The film finishes by exploring organic farming techniques – increased use of cover cops, plant diversity and planned grazing – that assist plants in sequestering carbon.

For more information about the 4 per 1,000 initiative see Join the 4 per 1000 Initiative


*Carbon sequestration – a natural or artificial process by which carbon dioxide is removed from the atmosphere and held in solid or liquid form.

The Dangers of Policy-Based Climate Science

Climate Change: Triumph and Tragedy in Paris

Kevin Anderson (2016)

In this presentation, Professor Kevin Anderson carefully dissects a number of the conclusions reached at the Paris COP21 climate change conference in December 2015. Anderson is particularly critical of what he refers to as “policy based science.” He also makes an urgent case for scientists to ignore “vested interests” if there’s to be any chance of preventing catastrophic climate change.

Despite all the hype about the COP21 agreement limiting warming to 1.5 degrees Centigrade, a close look at the math reveals all the emission reduction pledges add up to 3.5 degrees of warming (which is incompatible with human civilization).

According to Anderson, the major flaws of the Paris agreement are its reliance on carbon sequestration, an extremely expensive technology that doesn’t even exist yet; its failure to monitor carbon emissions produced by aviation and global shipping; and its failure to call for deep cuts in energy demand.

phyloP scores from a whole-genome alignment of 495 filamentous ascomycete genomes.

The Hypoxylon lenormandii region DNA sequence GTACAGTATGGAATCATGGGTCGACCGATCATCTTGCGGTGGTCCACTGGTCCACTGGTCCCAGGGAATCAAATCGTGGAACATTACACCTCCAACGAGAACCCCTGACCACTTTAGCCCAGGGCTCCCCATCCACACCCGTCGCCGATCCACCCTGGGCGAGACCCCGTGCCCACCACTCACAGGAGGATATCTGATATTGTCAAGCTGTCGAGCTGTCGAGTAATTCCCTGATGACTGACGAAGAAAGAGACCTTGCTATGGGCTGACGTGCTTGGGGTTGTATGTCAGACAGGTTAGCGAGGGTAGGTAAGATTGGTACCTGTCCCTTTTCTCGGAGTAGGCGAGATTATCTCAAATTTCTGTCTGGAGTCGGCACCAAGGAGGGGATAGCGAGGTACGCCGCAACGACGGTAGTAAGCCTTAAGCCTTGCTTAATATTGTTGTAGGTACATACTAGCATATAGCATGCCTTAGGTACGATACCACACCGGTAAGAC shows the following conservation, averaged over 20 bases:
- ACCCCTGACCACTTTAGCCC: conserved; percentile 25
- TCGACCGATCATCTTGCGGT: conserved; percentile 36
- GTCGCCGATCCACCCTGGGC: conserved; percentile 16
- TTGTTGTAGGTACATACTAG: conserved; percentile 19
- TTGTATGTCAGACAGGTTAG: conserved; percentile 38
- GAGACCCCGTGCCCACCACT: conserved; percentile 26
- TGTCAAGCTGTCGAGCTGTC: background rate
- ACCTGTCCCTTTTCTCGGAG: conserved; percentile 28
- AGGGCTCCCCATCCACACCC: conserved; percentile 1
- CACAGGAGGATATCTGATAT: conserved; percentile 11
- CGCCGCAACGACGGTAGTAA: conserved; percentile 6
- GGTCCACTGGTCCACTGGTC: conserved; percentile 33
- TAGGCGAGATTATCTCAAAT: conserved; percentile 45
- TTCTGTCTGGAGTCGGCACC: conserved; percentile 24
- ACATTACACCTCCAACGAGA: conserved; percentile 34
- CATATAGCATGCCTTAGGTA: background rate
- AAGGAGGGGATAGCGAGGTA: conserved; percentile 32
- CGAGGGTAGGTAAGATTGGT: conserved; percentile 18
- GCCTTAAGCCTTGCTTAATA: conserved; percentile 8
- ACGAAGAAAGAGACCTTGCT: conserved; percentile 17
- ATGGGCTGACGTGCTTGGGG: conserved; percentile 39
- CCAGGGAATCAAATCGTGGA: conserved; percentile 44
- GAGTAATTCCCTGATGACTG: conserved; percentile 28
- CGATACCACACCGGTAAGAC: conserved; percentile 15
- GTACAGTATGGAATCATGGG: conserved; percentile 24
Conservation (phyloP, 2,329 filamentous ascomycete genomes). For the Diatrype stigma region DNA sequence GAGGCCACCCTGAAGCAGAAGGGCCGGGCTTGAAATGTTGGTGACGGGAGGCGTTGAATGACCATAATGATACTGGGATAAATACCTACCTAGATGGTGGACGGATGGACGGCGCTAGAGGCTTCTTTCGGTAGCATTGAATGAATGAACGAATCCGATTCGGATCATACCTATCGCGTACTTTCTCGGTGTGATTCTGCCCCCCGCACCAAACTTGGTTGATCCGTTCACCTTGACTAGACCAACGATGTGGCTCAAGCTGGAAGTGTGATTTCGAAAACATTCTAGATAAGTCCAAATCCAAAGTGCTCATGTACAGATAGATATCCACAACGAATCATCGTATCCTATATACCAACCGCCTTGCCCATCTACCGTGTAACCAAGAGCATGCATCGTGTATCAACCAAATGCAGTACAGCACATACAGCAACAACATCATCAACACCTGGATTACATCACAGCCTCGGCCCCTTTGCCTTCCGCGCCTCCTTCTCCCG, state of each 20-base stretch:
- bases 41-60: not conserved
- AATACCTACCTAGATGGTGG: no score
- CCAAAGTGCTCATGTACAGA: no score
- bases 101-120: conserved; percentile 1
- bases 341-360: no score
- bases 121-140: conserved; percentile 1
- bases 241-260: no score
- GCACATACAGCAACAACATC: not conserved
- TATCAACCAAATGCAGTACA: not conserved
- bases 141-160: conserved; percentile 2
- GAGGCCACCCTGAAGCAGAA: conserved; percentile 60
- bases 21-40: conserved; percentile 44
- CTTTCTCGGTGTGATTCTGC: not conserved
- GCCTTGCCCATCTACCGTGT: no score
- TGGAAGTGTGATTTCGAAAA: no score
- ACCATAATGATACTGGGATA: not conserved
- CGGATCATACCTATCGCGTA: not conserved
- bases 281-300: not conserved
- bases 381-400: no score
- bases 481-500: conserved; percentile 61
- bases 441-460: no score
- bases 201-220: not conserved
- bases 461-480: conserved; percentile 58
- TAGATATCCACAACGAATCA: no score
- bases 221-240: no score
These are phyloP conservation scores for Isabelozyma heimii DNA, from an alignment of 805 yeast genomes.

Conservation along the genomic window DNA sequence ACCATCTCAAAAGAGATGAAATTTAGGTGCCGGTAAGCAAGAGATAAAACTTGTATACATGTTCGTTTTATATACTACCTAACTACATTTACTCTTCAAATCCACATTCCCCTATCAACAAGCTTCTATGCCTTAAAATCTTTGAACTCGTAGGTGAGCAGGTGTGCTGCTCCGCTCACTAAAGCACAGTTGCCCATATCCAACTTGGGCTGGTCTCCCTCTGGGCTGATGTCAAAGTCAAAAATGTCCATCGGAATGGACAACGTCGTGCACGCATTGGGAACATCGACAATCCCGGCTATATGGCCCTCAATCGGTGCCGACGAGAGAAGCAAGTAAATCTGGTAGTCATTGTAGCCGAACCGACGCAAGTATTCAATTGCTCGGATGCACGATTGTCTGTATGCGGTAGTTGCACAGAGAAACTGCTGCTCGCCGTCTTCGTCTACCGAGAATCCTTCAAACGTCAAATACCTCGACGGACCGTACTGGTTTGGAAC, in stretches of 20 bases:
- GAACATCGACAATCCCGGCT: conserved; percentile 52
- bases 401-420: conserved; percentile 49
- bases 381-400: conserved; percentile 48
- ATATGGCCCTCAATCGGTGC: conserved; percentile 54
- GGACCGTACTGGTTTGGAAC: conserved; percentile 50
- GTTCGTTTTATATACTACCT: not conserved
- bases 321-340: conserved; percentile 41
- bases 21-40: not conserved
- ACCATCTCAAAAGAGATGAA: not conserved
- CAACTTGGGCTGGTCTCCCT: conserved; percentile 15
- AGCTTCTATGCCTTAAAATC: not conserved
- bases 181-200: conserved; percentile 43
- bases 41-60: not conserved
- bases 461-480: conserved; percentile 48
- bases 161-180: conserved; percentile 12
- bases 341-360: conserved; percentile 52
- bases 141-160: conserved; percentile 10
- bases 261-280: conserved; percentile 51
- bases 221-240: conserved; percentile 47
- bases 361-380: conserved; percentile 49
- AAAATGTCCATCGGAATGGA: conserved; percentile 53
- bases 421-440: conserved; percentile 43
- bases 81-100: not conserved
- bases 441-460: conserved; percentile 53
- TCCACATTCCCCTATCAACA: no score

He also dismisses the fantasy of “green growth” as a public relations exercise. It will require decades to ramp up renewable energy production to support the lifestyles of the 10% of the population who produce 50% of the emissions. By this point,  total atmospheric CO2 will be too high to prevent catastrophic global warming.

Anderson maintains it’s too late to limit global warming to 1.5 degrees (Centigrade) and that we only have a 33% chance of limiting it to 2.0 degrees – provided the developed world cuts energy use by 10% per year for the next seven years.

He calls for a total moratorium on fossil fuel mining and airport expansion, government programs to make homes energy efficient, electrification of all public car fleets and progressive metering tariffs on all CO2 emissions, including aviation, shipping and agriculture.